Pass the oak trees and the camellias and you’ll find art

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Photo by Robert Wedemeyer

Photo: Robert Wedemeyer
The Sturt Haaga Gallery at Descanso Gardens, converted from an old garage by architectural firm Fred Fisher, is flanked by two vertical gardens. A tapestry sculpture by Pamela Burgess is on the right; the sculpture in the window is by Heather Carson. Photo: Robert Wedemeyer

A contemporary art gallery in the woods? That’s what you’ll find if you take a walk on one of the glorious paths at the Descanso Gardens in La Cañada Flintridge. The latest art show in this unique space fits it perfectly. It’s a colorful, playful group exhibition titled Elemental: Seeing the Light.

The history of the space is just as intriguing as the new show and its natural setting. The gardens were once the home to the publishing magnate E. Manchester Boddy, an anti-corruption crusader whose legend somehow hasn’t had the staying power of the iconic Hearst and Chandler. Boddy owned the long-defunct Los Angeles Illustrated Daily News, but as evidence of his softer side, and perhaps to balance out the muckraking, he also grew camellias on these 150 acres–after purchasing the plants from a Japanese family about to be interned during the War.

Boddy died in 1968; and the gardens have been open to the public for decades. When executive director David Brown was put in the charge of Descanso ten years ago, there was talk of tearing down an old chauffeur’s quarters and garage near Boddy’s mansion. Instead, Brown commissioned architect Frederick Fisher to build it out–into a gem of a contemporary art gallery, flanked by two vertical gardens, and topped with another.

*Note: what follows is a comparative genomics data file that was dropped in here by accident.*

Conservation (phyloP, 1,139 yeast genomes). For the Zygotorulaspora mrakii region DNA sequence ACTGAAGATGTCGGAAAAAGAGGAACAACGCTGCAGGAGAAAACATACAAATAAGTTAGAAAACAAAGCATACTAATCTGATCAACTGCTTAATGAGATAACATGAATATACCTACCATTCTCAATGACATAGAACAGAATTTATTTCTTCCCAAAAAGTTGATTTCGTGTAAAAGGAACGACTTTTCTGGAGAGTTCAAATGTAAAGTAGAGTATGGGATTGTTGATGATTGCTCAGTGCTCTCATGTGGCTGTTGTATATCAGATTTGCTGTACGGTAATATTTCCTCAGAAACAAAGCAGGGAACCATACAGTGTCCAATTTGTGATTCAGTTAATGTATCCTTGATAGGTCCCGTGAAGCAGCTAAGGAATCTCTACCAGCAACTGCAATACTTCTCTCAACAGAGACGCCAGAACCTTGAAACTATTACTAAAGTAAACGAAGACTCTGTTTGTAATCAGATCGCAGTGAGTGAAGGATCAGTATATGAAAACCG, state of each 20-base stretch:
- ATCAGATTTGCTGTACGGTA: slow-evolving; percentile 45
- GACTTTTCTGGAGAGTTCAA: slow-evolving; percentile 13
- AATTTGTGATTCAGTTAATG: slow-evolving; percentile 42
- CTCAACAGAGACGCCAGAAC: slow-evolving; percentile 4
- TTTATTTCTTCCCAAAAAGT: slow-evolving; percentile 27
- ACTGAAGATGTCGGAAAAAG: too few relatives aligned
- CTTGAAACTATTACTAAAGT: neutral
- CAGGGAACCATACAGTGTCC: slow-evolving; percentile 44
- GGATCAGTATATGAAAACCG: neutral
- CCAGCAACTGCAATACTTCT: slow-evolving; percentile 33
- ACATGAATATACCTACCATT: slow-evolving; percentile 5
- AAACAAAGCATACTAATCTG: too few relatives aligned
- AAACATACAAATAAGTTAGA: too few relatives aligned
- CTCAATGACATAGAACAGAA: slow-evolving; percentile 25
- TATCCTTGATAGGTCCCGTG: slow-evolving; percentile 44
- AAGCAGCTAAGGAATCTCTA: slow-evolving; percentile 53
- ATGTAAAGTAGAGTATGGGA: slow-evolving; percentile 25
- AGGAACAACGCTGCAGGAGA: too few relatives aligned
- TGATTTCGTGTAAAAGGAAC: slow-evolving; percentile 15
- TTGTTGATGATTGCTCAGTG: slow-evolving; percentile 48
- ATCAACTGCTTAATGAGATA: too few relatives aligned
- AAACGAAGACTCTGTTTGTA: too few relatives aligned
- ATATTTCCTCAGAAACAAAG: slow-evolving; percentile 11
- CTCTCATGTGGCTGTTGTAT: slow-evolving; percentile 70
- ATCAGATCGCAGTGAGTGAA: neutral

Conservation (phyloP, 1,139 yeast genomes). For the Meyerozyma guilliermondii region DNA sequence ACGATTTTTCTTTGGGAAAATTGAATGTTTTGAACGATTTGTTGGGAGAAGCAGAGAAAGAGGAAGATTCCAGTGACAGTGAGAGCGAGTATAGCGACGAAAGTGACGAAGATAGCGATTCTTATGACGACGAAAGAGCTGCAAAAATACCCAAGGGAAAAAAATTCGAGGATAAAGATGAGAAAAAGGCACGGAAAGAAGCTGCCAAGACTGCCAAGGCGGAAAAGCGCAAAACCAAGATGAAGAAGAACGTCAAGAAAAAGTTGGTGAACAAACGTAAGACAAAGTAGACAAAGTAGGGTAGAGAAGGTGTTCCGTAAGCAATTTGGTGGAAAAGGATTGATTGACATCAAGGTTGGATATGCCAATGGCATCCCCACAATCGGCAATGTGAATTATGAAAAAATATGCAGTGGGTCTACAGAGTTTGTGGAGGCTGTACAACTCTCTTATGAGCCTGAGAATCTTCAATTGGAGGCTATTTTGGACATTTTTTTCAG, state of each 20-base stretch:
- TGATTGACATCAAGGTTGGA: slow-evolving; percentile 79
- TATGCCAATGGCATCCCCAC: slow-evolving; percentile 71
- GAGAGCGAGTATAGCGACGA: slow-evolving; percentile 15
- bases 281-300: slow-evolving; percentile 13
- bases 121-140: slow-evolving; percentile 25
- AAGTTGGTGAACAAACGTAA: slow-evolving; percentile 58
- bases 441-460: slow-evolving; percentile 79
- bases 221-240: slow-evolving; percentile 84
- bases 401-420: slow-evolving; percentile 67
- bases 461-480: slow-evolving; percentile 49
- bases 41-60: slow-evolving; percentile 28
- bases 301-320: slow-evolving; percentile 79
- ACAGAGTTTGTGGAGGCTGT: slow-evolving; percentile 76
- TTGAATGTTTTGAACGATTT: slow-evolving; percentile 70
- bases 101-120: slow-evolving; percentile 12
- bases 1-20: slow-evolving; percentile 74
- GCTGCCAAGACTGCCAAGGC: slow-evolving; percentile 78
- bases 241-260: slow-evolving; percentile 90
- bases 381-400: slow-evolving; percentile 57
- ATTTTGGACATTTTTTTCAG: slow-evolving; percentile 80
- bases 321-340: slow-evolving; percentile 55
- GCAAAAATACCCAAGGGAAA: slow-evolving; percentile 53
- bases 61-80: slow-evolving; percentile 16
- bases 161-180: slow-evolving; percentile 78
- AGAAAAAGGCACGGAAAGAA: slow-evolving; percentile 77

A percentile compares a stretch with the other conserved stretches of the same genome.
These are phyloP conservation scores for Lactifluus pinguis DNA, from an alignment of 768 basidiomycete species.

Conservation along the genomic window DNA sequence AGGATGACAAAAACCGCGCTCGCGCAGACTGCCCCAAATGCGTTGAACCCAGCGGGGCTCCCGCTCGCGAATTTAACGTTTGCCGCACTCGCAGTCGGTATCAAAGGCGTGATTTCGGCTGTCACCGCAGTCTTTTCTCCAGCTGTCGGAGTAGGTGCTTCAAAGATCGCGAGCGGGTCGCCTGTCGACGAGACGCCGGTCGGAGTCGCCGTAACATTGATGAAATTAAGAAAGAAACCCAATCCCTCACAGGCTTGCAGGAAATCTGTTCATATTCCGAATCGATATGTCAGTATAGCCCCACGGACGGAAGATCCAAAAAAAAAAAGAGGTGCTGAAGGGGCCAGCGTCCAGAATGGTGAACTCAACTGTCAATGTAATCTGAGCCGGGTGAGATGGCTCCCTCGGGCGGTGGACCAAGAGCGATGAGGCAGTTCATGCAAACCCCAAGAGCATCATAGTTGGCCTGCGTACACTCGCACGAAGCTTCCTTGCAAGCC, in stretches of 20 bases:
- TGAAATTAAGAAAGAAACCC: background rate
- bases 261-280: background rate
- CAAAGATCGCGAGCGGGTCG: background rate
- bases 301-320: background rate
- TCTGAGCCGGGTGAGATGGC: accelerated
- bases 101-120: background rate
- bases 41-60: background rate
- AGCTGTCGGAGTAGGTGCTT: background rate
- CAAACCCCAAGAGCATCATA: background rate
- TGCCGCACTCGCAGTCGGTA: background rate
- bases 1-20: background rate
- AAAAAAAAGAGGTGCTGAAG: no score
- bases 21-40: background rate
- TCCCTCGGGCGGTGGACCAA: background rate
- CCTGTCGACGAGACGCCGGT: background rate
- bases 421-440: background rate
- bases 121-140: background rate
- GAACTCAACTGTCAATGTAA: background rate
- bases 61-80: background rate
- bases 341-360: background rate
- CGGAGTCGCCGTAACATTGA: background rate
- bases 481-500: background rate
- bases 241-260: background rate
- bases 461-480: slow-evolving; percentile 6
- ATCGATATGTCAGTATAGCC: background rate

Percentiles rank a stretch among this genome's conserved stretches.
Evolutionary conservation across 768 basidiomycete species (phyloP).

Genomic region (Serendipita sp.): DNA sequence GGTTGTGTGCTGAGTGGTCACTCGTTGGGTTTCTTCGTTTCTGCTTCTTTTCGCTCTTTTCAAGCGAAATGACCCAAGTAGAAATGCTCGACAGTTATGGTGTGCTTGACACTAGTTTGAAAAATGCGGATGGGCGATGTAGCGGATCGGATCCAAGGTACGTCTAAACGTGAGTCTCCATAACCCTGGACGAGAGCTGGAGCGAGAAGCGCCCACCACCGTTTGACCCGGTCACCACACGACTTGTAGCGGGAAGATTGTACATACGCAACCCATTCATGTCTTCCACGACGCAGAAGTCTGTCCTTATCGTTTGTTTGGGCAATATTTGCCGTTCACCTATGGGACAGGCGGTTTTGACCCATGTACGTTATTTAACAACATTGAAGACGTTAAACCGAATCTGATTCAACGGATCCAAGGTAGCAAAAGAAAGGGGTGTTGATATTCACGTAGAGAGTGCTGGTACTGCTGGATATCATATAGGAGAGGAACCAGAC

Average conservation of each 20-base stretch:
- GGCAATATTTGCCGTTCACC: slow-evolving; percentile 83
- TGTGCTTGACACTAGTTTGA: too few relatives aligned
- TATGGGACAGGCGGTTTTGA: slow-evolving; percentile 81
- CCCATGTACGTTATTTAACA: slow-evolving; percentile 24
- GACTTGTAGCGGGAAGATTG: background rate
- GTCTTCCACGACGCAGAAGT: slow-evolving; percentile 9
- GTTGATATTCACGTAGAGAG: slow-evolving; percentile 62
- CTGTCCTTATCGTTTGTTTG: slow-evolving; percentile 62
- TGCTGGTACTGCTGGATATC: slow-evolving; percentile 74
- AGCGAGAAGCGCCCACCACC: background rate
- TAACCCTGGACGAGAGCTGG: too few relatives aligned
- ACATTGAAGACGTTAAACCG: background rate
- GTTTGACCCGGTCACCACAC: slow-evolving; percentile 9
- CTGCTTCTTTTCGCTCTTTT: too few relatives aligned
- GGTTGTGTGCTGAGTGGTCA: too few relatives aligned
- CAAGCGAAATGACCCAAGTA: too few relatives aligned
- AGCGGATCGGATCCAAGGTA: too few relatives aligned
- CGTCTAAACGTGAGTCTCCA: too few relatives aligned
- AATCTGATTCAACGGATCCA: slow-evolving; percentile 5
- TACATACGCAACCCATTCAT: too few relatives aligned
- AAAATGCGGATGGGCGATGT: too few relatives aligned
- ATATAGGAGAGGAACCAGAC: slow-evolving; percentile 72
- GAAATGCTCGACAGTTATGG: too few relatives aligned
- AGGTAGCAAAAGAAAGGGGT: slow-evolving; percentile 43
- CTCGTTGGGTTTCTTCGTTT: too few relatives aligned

There’s an element of surprise when exploring the space and that’s exactly what curator John David O’Brien enjoys about programming three shows a year here. “It’s a sneakier way of getting people into the arts,” he said before a recent opening during a rainy weekend. “What can we do to both be an outlet for the amazing contemporary art in L.A. but also to bring some level of education to people who might not otherwise got to a museum? They’re going to take a walk here and stop and say ‘What is this stuff?'”

The “stuff” in this particular show is quite beautiful and enhances the natural beauty of the gardens, rather than distracting from it. Even in the rain, it was worth the trek; you have till April yourself to see for yourself.

Photo: Martha Benedict
Photo: Martha Benedict
Photo: Robert Wedemeyer
Works by Eric Zammitt, Yunhee Min, Fran Siegel, Mary Corse are just a few of the pieces on display in Elemental/Seeing the Light. Photo: Robert Wedemeyer